OPINION: At this time of year, and indeed at any reporting season, we are bombarded with analysts' views of whether certain stocks are rated a Buy, Sell or Hold.
These ratings are often accompanied by a target price, which is the price the analyst expects the shares to be trading at in 12 months.
Sometimes, instead of a Buy or Sell rating, an analyst will suggest a stock should be underweight or overweight, which is that analyst's view of how investors should position the stock in their portfolios compared with the stock's index weighting.
When you think about it, it is a big ask for an analyst not only to decide whether investors (who are all unique, with different risk profiles and investment objectives) should own a stock, and how much of the stock they should own relative to other stocks, but also to estimate how much the stock is going to be worth in a year.
History has shown that while analysts do exhibit skill in forecasting earnings, they have not shown an ability to consistently forecast target prices.
This is quite understandable. While future earnings can reasonably be forecast, when it comes to share prices, all sorts of exogenous factors, such as the economy, interest rates and the prevailing mood of the market, can play havoc with stock prices.
Knowing how difficult it is for any analyst to get the inside running on any stock, it is amazing that the market pays so much attention to analysts' views, but it does, and especially so at reporting time.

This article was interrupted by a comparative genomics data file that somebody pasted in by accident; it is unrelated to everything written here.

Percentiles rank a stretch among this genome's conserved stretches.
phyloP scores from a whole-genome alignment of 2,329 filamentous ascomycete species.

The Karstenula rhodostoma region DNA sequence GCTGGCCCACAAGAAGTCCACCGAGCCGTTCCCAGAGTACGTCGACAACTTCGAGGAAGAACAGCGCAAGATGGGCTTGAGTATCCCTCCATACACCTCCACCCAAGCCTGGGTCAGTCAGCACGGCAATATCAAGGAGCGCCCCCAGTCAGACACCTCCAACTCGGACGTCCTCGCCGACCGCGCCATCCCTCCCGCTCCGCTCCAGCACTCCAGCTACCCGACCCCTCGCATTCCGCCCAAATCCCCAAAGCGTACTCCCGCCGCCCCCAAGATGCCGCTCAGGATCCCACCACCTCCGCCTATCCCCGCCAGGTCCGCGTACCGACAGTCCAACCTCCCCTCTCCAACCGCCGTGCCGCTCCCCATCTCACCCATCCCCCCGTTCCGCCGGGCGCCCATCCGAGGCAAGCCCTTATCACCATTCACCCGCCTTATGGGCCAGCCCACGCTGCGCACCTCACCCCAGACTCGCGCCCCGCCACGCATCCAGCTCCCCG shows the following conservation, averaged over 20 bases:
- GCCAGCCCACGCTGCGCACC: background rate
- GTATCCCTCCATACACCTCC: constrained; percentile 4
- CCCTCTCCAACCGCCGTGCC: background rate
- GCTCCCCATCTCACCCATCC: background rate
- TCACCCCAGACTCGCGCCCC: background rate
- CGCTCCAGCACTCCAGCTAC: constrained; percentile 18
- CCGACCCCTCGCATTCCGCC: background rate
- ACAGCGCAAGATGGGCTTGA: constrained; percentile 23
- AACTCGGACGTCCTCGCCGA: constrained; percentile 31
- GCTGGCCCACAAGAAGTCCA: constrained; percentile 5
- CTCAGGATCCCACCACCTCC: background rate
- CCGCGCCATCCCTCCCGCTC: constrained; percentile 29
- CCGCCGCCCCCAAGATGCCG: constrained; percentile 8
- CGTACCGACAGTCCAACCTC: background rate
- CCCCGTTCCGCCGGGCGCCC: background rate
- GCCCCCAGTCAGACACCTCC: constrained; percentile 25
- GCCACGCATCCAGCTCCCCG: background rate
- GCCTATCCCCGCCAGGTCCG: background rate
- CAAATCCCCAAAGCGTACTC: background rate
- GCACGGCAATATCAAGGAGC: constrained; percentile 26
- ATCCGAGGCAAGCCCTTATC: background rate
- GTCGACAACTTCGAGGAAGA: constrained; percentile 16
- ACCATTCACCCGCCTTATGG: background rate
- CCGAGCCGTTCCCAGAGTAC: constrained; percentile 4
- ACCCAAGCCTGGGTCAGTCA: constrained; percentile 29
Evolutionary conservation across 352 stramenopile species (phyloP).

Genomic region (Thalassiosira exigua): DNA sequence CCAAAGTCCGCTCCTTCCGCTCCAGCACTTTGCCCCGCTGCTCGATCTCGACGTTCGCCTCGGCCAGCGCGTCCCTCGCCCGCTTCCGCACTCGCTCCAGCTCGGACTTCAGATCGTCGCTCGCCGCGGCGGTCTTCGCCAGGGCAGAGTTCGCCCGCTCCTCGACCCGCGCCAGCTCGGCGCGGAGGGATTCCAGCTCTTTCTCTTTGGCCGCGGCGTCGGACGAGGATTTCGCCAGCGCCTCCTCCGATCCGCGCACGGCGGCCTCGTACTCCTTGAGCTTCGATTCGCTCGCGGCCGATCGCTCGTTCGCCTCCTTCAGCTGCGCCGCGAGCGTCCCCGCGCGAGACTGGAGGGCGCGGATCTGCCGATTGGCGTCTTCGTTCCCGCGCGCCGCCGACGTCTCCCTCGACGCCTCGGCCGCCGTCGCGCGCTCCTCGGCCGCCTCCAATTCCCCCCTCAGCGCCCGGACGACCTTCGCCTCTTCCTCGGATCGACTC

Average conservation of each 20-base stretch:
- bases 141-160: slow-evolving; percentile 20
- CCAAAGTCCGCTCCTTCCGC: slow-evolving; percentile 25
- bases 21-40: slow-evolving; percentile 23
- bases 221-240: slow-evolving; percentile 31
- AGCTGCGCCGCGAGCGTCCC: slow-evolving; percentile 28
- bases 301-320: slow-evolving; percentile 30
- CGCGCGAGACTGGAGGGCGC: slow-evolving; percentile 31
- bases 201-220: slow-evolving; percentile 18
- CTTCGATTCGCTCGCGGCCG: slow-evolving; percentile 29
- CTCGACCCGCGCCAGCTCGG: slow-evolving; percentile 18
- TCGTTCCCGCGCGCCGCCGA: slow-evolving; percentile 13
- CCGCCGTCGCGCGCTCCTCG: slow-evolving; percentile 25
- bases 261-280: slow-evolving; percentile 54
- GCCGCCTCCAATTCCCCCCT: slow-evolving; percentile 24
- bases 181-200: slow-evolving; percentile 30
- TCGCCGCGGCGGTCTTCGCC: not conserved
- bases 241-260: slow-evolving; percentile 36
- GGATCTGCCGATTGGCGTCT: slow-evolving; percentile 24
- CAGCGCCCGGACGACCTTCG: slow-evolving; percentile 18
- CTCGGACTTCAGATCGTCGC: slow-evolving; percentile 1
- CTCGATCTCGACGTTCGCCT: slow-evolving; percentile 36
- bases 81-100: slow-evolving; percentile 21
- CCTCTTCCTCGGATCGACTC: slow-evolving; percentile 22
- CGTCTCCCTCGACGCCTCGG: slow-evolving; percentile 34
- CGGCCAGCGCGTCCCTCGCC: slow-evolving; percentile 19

We saw the Apple share price weaken before its recent profit result because one analyst downgraded the stock from "outperform" to "neutral" - that is, even though, according to Thompson Reuters, 18 Wall Street analysts rated Apple a "strong buy" and 26 of 57 analysts covering the stock thought it was a "buy". Only two analysts rated the stock as "underperform", one as a "sell" and 10 had "hold or neutral" (see page 16).
One of the problems with analysts' recommendations is that the reason for downgrades often has nothing to do with the underlying company, its structure or its management.
It can be just that the analyst thinks the share price has run ahead of itself and may be ahead of his target price which, as we have already discussed, is not a particularly useful yardstick.
The other complication is that often analyst recommendations are written more for institutional investors, who shift their portfolios around regularly, rather than for retail investors, who may not want to or be able to juggle their portfolios daily.
So how should we sift through the myriad analyst recommendations? Unfortunately there is no straightforward answer, and there is no such thing as consensus.
For all the market's nous and sophisticated technology, subjectivity reigns supreme, and for every positive view, there is often a contradicting negative one.
While ignorance is never a recommended investment strategy, when it comes to acting on changing analysts' views, there is something to be said for counting to 10, making a coffee and following one's own counsel.
Carmel Fisher is managing director of Fisher Funds, an investment manager and KiwiSaver provider.
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